The system took a week to adapt to the region's water supply profile and then automatically optimized pressure control. The result was a 5.8% reduction in the average flow rate without jeopardizing supply.
More efficient control thanks to the software also resulted in a 15% reduction in the minimum nighttime flow rate and hence cut losses throughout the network.
Investments on Leaf's conversion and adaptation
Prolagos' president prospected Santiago and his partners on the possibility of equipping his own distribution systems with Leaf after having acknowledged the results I.System's software provided for Coca-Cola Femsa – a 31% reduction in waste due to variations in injected liquid levels and cut losses due to excessive fizzing by 42% for the brand's largest bottling plant in Latin America (in Jundiaí, São Paulo State), as well as being able to control pressure and flow valves at the same time, which allowed a saving of 500,000 liters of soft drink and 100,000 PET bottles per year.
"Our answer was that it was designed for industry 4.0, whereas this new application to control water pressure in a distribution network had more to do with solutions for smart cities", said Santiago. "We accepted the challenge and decided to do an initial diagnosis. To this end, we submitted a project to PIPE and were accepted directly for Stage 2 of the program [involving research execution]."
A new market
"Given the good results achieved by using the software to control water distribution, the opportunity arose to extend its use to water abstraction, encompassing the entire water supply system in the Lakes Region," said Santiago.
Segundo ele, a empresa tem apresentado essa solução para outras concessionárias de serviços de saneamento no Estado de São Paulo e outras regiões do país para viabilizar a implantação dela em outros locais.
Santiago underlines that I.Systems has presented the solution to other water and sanitation utilities in São Paulo State and other parts of Brazil as a first step to its implementation elsewhere.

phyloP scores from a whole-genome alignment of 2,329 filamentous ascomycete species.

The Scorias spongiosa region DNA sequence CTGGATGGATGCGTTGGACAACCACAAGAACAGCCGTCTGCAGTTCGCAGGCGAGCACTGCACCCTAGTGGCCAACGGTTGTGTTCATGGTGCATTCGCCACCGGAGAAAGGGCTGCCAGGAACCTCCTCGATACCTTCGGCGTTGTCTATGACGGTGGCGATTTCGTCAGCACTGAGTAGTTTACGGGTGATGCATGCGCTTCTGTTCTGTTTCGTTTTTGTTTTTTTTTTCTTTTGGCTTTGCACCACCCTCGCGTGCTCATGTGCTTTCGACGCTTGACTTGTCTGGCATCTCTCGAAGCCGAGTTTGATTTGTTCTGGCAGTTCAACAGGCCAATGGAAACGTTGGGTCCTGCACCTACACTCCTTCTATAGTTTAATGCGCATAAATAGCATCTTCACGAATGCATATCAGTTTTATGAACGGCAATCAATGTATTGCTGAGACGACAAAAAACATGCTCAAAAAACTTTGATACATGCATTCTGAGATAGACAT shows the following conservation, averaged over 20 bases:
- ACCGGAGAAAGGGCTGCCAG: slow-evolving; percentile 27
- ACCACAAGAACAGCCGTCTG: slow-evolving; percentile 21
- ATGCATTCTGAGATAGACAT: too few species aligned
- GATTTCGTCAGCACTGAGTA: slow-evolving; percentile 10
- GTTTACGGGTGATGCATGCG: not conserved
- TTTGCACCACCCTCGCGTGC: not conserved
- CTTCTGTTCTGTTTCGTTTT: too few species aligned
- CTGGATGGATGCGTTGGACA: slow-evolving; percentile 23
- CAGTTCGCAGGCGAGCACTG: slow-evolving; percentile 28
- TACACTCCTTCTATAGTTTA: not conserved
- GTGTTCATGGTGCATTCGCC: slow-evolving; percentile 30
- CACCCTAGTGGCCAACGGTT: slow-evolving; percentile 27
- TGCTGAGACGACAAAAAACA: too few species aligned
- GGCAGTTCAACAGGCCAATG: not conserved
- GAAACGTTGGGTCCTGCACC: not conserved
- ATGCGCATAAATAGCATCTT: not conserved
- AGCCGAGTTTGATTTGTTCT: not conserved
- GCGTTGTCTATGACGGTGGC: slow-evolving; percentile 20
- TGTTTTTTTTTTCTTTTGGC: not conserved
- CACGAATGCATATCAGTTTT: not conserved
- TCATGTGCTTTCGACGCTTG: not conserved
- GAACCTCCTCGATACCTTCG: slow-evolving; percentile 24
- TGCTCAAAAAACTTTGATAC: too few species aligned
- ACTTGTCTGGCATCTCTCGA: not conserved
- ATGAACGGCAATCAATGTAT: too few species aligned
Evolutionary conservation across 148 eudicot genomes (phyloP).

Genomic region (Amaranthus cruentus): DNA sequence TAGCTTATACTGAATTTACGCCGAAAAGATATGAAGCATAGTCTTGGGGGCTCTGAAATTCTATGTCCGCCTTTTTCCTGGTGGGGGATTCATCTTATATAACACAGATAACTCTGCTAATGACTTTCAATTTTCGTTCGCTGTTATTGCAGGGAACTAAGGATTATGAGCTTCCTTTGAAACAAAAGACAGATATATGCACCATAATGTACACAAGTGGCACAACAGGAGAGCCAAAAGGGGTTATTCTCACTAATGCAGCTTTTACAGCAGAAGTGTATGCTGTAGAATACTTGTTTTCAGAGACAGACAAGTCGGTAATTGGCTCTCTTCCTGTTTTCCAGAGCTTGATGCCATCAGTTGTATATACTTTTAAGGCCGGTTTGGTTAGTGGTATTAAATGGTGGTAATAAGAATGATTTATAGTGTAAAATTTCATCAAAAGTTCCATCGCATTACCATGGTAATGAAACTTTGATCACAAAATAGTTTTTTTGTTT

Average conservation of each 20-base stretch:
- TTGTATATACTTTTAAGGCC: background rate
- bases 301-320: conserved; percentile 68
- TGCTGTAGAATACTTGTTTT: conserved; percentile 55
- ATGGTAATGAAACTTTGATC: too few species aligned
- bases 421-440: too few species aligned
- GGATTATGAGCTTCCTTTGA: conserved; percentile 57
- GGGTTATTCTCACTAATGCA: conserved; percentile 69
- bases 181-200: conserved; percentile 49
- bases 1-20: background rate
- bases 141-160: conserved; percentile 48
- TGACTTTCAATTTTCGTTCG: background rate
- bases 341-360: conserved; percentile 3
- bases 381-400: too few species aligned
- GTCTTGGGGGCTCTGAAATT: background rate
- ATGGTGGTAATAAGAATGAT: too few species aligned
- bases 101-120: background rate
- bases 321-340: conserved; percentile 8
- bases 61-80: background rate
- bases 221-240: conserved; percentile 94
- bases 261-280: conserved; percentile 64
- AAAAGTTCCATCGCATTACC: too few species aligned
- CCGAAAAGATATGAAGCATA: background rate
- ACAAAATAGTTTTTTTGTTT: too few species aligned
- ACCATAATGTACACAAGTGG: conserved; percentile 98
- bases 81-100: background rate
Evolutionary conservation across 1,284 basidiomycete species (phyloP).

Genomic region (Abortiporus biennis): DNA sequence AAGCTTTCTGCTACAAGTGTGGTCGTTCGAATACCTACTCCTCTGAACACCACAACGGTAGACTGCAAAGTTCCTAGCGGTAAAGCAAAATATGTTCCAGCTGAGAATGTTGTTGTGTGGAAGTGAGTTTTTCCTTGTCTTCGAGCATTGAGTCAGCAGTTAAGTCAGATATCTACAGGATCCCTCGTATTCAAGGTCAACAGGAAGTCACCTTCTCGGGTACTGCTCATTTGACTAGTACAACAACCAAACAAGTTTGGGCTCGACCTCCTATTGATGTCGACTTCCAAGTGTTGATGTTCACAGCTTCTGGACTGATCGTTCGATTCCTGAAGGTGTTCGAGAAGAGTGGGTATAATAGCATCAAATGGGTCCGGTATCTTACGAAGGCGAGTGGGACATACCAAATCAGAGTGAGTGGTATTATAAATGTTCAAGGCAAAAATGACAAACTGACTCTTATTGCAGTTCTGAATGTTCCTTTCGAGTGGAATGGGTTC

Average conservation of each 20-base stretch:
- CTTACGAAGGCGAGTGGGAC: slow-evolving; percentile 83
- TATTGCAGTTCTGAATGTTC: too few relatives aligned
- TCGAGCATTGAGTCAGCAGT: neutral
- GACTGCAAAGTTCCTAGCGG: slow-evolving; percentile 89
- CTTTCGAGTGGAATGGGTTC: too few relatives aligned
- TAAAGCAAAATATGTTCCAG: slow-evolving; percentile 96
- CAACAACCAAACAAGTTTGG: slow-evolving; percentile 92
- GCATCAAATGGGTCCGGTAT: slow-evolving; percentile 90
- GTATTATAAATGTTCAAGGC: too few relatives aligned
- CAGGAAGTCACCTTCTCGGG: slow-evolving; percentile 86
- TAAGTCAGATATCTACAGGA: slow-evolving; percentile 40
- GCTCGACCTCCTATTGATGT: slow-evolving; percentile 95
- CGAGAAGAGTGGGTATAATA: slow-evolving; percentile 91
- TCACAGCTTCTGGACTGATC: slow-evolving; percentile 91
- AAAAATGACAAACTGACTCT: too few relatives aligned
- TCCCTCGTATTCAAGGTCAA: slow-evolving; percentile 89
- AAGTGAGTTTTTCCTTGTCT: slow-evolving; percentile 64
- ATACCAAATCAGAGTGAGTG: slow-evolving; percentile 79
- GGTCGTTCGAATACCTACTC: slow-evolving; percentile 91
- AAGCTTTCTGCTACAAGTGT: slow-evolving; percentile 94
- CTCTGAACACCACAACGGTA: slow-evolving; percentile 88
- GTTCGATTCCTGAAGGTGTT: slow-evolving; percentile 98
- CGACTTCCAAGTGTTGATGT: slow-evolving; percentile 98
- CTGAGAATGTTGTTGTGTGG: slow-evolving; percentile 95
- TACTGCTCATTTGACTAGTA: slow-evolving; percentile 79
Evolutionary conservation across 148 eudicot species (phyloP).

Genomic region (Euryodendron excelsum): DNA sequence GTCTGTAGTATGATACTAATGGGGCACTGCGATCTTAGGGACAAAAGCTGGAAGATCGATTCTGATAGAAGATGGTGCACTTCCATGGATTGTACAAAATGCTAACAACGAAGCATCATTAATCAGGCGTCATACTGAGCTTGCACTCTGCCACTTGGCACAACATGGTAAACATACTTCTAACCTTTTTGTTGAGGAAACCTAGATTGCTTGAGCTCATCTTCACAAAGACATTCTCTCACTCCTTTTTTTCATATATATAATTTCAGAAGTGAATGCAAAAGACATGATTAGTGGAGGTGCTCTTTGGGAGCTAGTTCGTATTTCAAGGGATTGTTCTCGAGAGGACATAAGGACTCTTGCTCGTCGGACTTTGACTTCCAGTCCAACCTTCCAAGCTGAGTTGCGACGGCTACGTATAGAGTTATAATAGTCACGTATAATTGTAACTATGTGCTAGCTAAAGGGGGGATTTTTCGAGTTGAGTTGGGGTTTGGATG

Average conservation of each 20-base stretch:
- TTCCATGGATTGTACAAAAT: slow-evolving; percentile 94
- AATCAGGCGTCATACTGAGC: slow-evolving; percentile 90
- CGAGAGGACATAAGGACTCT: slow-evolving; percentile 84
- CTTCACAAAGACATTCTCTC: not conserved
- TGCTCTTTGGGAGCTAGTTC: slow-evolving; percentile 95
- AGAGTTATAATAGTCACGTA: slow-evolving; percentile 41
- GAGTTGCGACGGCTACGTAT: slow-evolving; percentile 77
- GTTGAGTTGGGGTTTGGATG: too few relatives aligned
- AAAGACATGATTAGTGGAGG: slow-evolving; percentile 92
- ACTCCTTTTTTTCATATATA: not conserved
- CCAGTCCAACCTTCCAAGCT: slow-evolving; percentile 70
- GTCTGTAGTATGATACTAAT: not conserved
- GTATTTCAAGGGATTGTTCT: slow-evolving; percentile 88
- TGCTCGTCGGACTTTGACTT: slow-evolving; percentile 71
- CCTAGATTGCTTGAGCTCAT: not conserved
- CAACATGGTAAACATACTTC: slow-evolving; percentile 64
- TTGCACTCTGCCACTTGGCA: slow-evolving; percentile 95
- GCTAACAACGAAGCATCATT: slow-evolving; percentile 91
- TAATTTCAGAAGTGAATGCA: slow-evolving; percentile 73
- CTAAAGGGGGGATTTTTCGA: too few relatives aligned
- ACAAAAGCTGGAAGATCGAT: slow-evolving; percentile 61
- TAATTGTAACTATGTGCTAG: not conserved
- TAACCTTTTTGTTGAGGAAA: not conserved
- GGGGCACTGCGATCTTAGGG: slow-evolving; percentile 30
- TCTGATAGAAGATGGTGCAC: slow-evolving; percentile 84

Among the obstacles, the firm has faced in its efforts to take the solution to other Brazilian cities is the utilities' limited infrastructure. Most do not have a sufficient level of automation to enable valves to be controlled remotely.
"Many utilities still use manual control systems, meaning an operative has to be sent out into the field to change valve aperture. In these situations, our system can't work," Santiago said.
About São Paulo Research Foundation (FAPESP)
The São Paulo Research Foundation (FAPESP) is a public institution with the mission of supporting scientific research in all fields of knowledge by awarding scholarships, fellowships, and grants to investigators linked with higher education and research institutions in the State of São Paulo, Brazil. FAPESP is aware that the very best research can only be done by working with the best researchers internationally. Therefore, it has established partnerships with funding agencies, higher education, private companies, and research organizations in other countries known for the quality of their research and has been encouraging scientists funded by its grants to further develop their international collaboration. For more information: http://www.fapesp.br/en.
Joao Carlos da Silva